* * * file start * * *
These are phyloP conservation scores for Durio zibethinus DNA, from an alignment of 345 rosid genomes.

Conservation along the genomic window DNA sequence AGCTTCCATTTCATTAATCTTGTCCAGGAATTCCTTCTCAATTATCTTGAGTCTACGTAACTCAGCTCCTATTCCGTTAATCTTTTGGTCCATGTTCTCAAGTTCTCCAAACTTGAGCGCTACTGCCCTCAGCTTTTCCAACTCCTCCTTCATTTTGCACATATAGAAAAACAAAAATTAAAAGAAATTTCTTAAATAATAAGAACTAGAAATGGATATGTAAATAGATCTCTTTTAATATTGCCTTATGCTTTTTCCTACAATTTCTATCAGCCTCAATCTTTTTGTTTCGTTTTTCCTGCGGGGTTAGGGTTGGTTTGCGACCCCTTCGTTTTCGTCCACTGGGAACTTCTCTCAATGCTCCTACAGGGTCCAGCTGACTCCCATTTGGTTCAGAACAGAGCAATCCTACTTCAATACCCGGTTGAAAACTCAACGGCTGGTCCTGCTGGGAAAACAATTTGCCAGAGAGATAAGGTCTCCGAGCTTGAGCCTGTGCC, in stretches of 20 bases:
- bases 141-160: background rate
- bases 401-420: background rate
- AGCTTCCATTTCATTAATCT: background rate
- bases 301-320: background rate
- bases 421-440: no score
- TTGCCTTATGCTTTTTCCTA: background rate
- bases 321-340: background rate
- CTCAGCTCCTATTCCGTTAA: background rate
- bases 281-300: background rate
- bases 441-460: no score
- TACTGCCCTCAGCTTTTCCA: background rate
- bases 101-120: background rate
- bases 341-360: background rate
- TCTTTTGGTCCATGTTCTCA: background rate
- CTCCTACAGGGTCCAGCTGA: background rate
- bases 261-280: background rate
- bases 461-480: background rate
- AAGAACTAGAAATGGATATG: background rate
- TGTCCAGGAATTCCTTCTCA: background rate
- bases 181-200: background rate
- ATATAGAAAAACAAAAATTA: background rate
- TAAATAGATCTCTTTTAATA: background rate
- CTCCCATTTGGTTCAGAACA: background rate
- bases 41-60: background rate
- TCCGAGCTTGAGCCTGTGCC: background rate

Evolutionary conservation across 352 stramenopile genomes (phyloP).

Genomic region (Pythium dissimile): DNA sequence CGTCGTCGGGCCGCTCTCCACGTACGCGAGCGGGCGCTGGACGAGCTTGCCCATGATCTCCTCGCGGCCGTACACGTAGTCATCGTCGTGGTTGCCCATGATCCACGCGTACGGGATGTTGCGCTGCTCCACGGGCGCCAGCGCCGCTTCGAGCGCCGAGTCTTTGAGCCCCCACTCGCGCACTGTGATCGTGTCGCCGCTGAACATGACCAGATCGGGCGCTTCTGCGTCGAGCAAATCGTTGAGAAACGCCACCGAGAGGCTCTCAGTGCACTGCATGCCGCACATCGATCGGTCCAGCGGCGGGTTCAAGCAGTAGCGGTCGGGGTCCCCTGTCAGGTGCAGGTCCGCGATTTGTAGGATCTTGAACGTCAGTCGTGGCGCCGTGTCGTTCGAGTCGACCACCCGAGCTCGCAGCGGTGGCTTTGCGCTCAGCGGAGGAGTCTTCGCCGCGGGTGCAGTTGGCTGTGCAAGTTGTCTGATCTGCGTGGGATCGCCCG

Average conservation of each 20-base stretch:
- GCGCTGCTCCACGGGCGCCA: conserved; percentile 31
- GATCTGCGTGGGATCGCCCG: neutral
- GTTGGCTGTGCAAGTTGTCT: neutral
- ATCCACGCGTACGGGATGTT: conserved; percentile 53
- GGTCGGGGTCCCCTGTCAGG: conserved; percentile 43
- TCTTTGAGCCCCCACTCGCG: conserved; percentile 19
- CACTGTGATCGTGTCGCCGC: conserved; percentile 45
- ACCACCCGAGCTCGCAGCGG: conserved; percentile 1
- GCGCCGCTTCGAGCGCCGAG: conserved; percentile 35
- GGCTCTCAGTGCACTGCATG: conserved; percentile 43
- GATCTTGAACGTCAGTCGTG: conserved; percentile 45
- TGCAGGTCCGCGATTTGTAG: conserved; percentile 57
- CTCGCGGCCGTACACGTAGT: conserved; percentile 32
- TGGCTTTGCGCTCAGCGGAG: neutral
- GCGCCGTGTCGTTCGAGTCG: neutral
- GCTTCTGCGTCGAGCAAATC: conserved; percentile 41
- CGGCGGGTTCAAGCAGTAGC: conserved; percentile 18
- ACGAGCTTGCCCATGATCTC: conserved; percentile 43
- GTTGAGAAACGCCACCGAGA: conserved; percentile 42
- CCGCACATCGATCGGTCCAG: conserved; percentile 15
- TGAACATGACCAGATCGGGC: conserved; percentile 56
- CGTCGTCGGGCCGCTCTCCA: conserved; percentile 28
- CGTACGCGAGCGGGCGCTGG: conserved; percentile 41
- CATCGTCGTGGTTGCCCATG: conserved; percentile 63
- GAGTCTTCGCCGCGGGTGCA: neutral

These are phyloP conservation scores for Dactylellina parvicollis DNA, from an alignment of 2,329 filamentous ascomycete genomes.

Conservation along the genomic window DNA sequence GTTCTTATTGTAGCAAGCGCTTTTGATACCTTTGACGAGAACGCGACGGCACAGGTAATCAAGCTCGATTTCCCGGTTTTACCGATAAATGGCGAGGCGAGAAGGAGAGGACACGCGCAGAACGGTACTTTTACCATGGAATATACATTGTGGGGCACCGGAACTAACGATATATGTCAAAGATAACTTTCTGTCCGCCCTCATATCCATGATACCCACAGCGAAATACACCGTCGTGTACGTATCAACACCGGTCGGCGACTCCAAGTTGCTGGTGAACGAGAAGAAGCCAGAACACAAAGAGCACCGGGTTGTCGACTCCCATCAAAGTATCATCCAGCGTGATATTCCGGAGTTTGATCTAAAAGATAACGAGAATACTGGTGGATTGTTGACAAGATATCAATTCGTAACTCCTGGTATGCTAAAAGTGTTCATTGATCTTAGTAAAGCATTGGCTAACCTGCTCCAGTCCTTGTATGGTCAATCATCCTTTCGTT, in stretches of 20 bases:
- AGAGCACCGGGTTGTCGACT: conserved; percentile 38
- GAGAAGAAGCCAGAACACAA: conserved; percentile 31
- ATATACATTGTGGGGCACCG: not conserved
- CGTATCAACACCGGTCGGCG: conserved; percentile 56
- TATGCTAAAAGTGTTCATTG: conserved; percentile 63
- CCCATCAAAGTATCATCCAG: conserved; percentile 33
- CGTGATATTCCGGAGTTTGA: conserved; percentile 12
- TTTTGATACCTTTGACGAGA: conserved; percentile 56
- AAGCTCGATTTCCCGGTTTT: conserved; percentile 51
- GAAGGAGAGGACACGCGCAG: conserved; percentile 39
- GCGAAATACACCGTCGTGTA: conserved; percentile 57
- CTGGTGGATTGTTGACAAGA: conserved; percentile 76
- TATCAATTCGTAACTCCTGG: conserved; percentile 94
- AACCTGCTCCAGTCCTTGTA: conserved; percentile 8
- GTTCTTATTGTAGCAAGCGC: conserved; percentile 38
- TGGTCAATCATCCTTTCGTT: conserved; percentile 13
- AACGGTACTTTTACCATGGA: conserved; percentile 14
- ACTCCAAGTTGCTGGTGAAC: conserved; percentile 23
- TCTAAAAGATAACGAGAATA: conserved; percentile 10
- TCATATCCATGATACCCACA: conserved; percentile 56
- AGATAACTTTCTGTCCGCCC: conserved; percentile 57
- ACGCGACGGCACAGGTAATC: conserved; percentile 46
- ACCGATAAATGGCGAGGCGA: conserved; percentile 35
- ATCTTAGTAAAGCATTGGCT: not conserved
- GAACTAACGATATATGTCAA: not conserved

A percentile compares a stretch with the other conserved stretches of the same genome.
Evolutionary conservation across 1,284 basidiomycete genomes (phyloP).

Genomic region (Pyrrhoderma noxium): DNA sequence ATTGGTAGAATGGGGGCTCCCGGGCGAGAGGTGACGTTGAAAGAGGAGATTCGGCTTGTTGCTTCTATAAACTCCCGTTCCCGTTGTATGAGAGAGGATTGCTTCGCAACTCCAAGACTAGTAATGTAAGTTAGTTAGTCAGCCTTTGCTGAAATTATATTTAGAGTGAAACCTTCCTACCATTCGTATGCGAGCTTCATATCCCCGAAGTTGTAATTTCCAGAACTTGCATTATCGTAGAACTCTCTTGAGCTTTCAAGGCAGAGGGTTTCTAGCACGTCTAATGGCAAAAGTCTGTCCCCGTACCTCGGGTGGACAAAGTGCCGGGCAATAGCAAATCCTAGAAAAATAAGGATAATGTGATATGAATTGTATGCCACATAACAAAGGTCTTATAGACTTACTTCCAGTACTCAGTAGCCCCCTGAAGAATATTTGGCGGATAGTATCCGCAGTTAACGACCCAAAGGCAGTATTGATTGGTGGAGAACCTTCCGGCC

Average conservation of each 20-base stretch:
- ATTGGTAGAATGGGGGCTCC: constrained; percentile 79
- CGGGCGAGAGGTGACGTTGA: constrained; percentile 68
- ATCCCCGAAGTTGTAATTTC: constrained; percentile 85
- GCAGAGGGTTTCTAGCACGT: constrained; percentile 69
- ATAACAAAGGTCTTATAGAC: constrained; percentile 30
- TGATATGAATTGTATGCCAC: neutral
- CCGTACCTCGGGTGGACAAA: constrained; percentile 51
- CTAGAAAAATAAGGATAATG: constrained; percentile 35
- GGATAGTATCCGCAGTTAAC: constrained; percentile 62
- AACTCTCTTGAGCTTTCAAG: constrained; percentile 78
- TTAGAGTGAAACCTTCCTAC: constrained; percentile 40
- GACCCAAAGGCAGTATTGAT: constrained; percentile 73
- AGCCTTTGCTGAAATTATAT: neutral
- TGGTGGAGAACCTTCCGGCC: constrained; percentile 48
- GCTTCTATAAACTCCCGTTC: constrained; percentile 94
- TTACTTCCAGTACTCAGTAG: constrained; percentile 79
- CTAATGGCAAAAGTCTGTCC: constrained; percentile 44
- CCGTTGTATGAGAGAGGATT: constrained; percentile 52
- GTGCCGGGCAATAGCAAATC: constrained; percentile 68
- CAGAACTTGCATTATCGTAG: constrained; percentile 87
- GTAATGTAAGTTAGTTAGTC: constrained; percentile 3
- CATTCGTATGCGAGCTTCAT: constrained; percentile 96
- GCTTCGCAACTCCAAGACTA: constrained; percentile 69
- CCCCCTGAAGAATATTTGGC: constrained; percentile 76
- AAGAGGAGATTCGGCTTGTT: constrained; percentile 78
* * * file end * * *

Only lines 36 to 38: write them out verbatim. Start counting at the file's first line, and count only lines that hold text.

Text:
- TCTTTGAGCCCCCACTCGCG: conserved; percentile 19
- CACTGTGATCGTGTCGCCGC: conserved; percentile 45
- ACCACCCGAGCTCGCAGCGG: conserved; percentile 1